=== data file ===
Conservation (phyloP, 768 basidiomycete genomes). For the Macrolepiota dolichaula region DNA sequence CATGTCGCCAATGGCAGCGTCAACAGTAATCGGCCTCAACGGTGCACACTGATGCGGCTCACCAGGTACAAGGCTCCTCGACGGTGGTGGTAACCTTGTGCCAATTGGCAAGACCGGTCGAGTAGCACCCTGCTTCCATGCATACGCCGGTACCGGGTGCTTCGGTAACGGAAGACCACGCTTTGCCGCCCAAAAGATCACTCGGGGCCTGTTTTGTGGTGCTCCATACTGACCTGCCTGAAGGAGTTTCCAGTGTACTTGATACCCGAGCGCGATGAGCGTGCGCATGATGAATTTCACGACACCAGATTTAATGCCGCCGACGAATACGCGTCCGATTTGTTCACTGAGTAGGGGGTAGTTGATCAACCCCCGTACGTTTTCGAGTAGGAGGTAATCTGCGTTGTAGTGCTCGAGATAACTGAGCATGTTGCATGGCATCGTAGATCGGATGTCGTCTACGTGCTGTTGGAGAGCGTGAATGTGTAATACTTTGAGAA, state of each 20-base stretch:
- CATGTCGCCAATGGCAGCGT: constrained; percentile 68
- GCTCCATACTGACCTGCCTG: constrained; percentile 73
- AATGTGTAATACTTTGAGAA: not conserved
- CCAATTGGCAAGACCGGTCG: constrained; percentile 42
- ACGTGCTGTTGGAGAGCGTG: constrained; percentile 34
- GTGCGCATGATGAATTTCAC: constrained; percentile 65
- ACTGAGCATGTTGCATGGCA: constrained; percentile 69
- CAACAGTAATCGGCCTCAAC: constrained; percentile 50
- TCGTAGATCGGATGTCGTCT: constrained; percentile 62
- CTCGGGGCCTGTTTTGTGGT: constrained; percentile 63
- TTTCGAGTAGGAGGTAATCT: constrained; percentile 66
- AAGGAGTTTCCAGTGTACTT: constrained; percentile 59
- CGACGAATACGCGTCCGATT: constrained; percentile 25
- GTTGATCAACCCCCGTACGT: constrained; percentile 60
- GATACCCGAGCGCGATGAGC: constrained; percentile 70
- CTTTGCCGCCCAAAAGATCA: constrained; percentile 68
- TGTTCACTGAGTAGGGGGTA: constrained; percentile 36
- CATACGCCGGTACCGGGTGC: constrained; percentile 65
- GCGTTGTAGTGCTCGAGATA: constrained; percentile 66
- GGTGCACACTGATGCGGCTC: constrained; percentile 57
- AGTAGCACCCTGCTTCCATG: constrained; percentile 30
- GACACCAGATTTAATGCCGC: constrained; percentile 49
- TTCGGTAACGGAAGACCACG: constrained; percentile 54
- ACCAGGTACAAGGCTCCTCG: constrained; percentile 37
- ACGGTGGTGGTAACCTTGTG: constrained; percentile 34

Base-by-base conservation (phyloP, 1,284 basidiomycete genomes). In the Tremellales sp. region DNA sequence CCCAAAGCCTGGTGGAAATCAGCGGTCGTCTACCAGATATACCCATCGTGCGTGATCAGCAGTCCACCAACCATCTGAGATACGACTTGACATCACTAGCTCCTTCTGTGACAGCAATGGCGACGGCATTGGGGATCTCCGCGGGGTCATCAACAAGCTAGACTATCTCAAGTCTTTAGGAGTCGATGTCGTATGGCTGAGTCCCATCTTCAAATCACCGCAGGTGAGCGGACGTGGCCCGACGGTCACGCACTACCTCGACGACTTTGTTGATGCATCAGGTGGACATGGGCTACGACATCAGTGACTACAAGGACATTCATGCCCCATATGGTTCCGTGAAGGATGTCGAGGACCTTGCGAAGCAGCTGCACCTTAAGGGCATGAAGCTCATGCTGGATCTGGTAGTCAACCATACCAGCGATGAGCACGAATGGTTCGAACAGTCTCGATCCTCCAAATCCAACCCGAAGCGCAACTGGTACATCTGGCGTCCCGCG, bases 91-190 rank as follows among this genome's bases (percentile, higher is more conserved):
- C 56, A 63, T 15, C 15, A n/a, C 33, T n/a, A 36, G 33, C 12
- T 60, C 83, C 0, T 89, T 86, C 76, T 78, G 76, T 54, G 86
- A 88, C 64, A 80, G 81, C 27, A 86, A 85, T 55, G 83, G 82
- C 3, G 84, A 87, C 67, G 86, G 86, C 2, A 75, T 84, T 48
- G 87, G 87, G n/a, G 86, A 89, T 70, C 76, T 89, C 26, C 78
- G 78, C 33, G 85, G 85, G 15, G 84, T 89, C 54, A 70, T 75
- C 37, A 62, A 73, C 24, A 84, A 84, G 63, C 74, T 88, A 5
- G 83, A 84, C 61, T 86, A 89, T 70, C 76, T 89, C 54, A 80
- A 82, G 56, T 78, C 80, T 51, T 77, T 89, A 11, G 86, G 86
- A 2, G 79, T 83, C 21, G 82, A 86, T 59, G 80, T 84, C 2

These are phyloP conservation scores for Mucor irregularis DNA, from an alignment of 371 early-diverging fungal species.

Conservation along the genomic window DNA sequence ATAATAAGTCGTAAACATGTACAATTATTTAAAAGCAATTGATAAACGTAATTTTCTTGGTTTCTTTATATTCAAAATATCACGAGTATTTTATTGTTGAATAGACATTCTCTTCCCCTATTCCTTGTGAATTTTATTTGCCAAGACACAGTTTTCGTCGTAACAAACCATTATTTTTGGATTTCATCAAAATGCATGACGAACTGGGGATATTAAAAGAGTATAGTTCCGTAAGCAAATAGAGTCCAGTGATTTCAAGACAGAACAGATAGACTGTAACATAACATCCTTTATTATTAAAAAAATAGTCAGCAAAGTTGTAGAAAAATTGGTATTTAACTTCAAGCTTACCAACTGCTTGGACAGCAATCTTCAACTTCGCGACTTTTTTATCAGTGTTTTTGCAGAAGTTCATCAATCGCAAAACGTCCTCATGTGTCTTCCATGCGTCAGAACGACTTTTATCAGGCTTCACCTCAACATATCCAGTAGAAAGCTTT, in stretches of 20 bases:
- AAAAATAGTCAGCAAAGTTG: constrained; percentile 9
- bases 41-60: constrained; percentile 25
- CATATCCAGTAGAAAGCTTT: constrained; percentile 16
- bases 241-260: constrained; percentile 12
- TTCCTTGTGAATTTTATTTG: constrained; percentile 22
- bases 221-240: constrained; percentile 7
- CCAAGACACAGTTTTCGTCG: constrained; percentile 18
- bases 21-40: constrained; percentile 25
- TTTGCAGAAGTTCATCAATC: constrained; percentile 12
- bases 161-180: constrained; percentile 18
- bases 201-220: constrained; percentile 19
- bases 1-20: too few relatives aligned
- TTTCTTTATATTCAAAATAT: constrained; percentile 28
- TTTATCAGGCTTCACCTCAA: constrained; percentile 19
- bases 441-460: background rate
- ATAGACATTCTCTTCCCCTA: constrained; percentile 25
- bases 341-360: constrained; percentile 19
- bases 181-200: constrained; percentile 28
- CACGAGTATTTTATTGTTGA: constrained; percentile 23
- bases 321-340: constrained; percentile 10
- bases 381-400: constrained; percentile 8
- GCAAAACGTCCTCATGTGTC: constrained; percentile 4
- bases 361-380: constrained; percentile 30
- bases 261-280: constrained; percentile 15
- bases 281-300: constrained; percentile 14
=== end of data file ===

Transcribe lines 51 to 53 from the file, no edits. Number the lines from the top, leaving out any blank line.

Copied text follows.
- bases 1-20: too few relatives aligned
- TTTCTTTATATTCAAAATAT: constrained; percentile 28
- TTTATCAGGCTTCACCTCAA: constrained; percentile 19